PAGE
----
Montreal

Quarantine diaries: The meaning of cake

For close to 15 years, Reema Singh has been baking and selling cakes from her tiny shop on Parc Avenue in Montreal's Mile End. Cocoa Locale has been open throughout the pandemic because — well, it turns out that cake is essential.

'It's like war cake — I could roll back the time, it would be the same as World War II'

Reema Singh serves one customer at a time in her shop, filled with warm, baking smells of vanilla, lemon and chocolate. 'There's no such thing as a bad customer,' she says. (Loreen Pindera/CBC)

CBC Montreal wants to know how you are living these days. What are you doing differently? Have you learned, realized or observed anything?

For close to 15 years, Reema Singh has been baking and selling cakes from her tiny shop, Cocoa Locale, on Parc Avenue in Montreal's Mile End. The shop's hours are Wednesdays to Sundays, from noon until the last cake is sold.

Cocoa Locale has been open throughout the pandemic because — well, it turns out that cake is essential.

Here are Reema Singh's musings, as told to CBC's Loreen Pindera.


I have an old-fashioned shop. It's built for High Street, where you have a butcher, a baker, a candlestick maker. It's meant to provide, when you trim everything back, something that is essential. It really has maintained its place in people's hearts, in their kitchens, in their celebrations and their dinners. It's like war cake — I could roll back the time, and it would be the same as World War Two. That's how it feels.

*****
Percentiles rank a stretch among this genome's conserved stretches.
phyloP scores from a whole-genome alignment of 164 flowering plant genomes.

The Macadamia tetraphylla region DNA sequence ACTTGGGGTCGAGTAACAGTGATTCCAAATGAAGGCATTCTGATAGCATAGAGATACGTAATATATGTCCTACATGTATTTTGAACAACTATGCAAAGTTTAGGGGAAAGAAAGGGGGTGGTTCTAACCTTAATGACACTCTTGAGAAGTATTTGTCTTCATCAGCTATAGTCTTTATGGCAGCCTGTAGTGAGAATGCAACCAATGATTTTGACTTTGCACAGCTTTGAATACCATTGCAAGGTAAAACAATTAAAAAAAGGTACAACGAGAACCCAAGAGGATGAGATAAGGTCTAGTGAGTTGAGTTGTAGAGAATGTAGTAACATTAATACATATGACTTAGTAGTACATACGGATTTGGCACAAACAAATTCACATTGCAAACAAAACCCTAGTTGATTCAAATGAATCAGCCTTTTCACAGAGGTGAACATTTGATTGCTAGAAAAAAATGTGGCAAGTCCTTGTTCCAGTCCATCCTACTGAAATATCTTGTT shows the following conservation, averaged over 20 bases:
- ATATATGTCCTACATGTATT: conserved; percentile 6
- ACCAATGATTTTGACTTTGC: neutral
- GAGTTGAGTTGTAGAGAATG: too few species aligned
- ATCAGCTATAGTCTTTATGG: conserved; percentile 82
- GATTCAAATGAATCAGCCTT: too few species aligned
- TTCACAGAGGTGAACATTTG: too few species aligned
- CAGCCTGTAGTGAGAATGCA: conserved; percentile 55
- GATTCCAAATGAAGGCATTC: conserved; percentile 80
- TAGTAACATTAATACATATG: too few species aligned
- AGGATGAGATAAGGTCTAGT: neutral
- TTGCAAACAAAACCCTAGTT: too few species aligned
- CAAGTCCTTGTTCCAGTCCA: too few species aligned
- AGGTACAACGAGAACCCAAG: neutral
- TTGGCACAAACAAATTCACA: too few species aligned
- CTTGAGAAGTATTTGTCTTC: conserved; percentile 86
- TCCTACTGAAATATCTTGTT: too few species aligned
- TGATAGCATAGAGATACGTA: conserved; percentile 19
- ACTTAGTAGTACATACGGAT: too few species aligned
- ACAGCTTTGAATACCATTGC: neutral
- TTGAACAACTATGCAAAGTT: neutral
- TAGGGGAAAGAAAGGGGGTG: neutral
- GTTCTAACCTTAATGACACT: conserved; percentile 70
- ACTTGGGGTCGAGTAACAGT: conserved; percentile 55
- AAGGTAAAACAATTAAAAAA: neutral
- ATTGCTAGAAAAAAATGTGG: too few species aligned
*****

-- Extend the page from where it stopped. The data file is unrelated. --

The shop is pandemic proof. I work all by myself, so I don't have to put anyone else at risk. And people know where the cake is coming from, so if I'm here and I'm healthy, they know the cake is, too, or I wouldn't be here.

My cakes have always been small sizes, but their size right now is very important. I mostly only make the small size — the social-distancing size — because no one is having big parties.

I check the weather now because it does make a difference in how much stock I make. If it's a nice day, people will be walking around. It will be busier. And no one is on a schedule: A Saturday is not a Saturday. A Wednesday could be just as busy. So there are all these wild cards, but luckily for me, I don't have to change much. It's been, honestly, a blessing.

Comfort eating is huge — it just depends what people like. When [the pandemic] first hit, chocolate was the number one thing that people wanted. Now, as the weather gets nicer, people want lemony things, lighter things. I'm seeing this trend back to really simple old-fashioned recipes, like carrot, banana: "Let's just have carrot cake with tea!" Any reason to have a cake around.

It's been the most magical time to work.... I found that the interactions are completely different. There is so much focus. There's eye contact. If someone asks you how you are, they really listen to what your answer is. There's empathy, because everyone is dealing with the same thing. 

There's no such thing as a bad customer. If they come in, there is just this gratefulness. Everyone's being really responsible, and I have a moment — with everybody.

People are on these little missions. If you come back with toilet paper, you are a hero. If you come back with a cake, too, your name is in lights! The littlest things are, like, this edited happiness. Cake can mean a lot of things. It can mean nothing — just, it's Wednesday. But if it's a birthday and there's no party — well, there's cake.

Reema Singh's story has been edited and condensed.

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